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Old 01-30-2002, 02:21 PM   #1
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Concorde Still Turn Heads After 25 Years

Here is a typical workweek as once described to Mike Bannister, the chief Concorde pilot for British Airways, by a British executive for an American bank.
"Monday morning, leave London on Concorde at 10:30 a.m., arriving in New York at 9:25 a.m. to spend four hours in a conference room at J.F.K.," Captain Bannister recalled last week while waiting at Kennedy International Airport to fly the daily supersonic flight to London.

"Get on the 1:40 p.m. flight back, arriving at 10:30 at night, and home to the wife and kids," he continued, counting off the itinerary points on his fingers. "All day Tuesday in the London office, home that night; Wednesday, again in the London office. Then get on the 7 p.m. flight to New York, arriving at 10 minutes to 6, in time for a business dinner. All day Thursday in the New York office, plus Friday morning, and then back to London on the afternoon flight, arriving at 10:30 at night, and home again to the wife and kiddies."

Now, you and I might regard anyone who performs this kind of grind for the company as a prime candidate for institutionalization. But Captain Bannister's point was that this man was actually lamenting the demise of his back-and-forth routine after Concorde flights were grounded in the summer of 2000, when an Air France Concorde crash killed 113 people in Paris.

http://www.nytimes.com/2002/01/30/business/30TRAV.html
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Old 01-30-2002, 02:21 PM   #2
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Join Date: Sep 2001
Location: Plano,TX USA
Posts: 388
Concorde Still Turn Heads After 25 Years

Here is a typical workweek as once described to Mike Bannister, the chief Concorde pilot for British Airways, by a British executive for an American bank.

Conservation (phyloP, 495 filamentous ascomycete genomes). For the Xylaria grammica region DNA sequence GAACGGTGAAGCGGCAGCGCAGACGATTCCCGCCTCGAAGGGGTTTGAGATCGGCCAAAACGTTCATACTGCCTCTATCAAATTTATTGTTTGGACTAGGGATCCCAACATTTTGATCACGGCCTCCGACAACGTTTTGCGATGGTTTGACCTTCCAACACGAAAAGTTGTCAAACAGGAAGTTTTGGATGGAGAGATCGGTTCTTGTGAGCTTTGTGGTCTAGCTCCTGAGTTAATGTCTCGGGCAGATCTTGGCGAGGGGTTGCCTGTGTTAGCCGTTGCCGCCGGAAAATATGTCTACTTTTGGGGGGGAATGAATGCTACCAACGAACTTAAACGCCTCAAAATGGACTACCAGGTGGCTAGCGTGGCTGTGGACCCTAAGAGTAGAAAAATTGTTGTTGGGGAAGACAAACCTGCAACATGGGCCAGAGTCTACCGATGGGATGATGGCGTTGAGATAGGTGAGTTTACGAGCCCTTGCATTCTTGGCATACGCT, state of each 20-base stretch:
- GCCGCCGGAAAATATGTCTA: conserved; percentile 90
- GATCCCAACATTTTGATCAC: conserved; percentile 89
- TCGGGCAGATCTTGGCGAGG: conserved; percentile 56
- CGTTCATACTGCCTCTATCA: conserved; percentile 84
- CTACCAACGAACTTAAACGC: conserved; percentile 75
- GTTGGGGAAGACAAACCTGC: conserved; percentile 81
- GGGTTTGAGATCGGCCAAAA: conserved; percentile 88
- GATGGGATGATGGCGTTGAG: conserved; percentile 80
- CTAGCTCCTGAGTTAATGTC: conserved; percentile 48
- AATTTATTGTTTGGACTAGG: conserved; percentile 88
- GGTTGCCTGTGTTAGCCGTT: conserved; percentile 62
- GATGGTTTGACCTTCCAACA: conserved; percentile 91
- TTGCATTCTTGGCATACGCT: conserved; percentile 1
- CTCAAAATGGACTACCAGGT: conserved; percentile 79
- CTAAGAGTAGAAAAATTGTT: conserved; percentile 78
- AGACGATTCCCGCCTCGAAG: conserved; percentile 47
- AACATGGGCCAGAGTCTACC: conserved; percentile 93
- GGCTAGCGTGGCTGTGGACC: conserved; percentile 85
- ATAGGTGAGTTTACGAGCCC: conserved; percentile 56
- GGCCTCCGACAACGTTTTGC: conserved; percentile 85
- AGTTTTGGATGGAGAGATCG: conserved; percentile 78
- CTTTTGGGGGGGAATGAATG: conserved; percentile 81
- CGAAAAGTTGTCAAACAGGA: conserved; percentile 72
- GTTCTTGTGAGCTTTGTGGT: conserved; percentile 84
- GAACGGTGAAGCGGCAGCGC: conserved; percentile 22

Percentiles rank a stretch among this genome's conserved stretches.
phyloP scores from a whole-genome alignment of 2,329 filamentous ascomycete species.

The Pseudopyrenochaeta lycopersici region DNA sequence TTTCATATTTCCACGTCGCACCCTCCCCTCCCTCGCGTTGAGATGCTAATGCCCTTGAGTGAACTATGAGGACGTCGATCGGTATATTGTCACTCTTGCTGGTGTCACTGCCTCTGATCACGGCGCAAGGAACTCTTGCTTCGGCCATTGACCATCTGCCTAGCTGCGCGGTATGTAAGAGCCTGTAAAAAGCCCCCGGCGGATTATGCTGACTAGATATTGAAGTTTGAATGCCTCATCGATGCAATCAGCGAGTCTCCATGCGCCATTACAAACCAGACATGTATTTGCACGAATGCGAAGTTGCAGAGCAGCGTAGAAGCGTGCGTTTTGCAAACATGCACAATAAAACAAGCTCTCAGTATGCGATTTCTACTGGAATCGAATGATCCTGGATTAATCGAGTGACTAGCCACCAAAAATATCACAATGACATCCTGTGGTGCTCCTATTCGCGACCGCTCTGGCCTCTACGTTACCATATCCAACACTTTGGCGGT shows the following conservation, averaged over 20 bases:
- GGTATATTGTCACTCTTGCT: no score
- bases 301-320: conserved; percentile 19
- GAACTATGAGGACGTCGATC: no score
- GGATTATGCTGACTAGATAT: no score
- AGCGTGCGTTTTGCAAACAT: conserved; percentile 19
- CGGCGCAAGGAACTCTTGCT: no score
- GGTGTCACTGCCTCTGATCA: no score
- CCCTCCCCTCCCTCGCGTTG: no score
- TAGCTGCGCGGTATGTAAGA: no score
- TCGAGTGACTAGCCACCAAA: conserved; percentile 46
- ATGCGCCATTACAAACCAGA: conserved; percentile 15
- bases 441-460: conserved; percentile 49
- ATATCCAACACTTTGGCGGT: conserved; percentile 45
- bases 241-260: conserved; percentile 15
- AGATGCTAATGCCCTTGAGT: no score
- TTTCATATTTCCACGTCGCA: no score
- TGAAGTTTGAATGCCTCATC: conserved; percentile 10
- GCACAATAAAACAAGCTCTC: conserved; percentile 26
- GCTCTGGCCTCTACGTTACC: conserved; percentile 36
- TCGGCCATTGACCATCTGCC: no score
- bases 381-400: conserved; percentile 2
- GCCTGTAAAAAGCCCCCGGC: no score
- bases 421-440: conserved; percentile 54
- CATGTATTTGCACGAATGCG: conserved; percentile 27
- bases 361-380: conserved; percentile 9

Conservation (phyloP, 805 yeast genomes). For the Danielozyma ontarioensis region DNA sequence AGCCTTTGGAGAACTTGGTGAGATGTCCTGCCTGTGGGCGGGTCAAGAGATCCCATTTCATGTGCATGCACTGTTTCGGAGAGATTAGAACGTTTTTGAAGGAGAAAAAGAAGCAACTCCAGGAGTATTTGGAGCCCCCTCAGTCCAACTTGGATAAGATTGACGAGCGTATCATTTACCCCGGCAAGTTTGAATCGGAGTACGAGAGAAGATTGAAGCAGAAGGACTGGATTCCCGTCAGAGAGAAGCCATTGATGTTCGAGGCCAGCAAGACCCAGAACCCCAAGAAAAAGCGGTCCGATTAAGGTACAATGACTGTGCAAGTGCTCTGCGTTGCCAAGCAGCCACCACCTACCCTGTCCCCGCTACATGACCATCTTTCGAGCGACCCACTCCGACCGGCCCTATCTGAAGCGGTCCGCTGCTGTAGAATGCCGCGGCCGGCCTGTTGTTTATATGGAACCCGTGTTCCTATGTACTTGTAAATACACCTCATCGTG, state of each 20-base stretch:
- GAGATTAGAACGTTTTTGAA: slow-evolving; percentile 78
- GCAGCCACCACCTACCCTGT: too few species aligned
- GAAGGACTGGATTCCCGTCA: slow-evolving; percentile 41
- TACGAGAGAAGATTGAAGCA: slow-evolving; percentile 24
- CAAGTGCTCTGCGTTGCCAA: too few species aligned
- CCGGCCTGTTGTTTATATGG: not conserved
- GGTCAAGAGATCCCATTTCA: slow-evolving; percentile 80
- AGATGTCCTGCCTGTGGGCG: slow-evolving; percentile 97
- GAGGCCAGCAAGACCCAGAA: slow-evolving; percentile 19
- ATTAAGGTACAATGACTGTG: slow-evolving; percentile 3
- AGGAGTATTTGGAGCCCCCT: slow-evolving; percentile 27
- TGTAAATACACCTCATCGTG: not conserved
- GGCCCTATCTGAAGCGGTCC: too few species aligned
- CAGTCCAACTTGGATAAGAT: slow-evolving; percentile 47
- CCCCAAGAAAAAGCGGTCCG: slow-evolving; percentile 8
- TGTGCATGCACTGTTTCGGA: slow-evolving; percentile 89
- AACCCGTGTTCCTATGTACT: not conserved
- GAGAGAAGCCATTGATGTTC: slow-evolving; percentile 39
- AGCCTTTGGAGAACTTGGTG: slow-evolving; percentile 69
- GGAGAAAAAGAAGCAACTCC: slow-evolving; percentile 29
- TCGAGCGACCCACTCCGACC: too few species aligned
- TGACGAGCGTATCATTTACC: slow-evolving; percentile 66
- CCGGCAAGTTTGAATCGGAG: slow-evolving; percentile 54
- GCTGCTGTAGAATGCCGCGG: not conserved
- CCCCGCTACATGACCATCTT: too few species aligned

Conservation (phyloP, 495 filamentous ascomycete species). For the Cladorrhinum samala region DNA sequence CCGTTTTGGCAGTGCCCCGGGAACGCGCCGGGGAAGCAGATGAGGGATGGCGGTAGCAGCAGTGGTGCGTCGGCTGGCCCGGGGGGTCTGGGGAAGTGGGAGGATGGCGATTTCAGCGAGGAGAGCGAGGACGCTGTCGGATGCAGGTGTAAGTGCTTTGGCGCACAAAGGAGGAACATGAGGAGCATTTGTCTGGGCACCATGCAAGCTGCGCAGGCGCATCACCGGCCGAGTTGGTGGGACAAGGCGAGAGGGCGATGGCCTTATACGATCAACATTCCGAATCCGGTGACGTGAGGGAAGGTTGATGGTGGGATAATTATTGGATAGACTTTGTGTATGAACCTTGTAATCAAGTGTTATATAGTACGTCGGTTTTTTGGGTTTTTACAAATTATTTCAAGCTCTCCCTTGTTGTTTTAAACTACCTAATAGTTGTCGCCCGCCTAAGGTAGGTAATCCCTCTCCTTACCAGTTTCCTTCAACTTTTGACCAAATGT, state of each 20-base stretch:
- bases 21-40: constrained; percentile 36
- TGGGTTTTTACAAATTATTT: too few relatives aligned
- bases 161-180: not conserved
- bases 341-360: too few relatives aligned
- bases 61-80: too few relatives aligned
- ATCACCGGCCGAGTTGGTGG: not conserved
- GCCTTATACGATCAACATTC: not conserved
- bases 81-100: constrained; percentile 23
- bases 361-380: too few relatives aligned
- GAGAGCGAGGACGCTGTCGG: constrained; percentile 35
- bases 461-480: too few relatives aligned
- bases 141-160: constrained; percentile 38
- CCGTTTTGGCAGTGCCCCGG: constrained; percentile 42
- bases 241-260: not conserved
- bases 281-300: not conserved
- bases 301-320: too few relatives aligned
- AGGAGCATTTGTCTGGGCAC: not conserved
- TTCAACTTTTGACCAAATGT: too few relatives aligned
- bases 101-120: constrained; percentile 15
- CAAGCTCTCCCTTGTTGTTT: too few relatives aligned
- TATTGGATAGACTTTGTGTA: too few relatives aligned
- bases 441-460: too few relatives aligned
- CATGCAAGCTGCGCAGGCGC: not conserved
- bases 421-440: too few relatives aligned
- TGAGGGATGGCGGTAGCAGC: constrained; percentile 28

"Monday morning, leave London on Concorde at 10:30 a.m., arriving in New York at 9:25 a.m. to spend four hours in a conference room at J.F.K.," Captain Bannister recalled last week while waiting at Kennedy International Airport to fly the daily supersonic flight to London.

"Get on the 1:40 p.m. flight back, arriving at 10:30 at night, and home to the wife and kids," he continued, counting off the itinerary points on his fingers. "All day Tuesday in the London office, home that night; Wednesday, again in the London office. Then get on the 7 p.m. flight to New York, arriving at 10 minutes to 6, in time for a business dinner. All day Thursday in the New York office, plus Friday morning, and then back to London on the afternoon flight, arriving at 10:30 at night, and home again to the wife and kiddies."

Now, you and I might regard anyone who performs this kind of grind for the company as a prime candidate for institutionalization. But Captain Bannister's point was that this man was actually lamenting the demise of his back-and-forth routine after Concorde flights were grounded in the summer of 2000, when an Air France Concorde crash killed 113 people in Paris.

http://www.nytimes.com/2002/01/30/business/30TRAV.html
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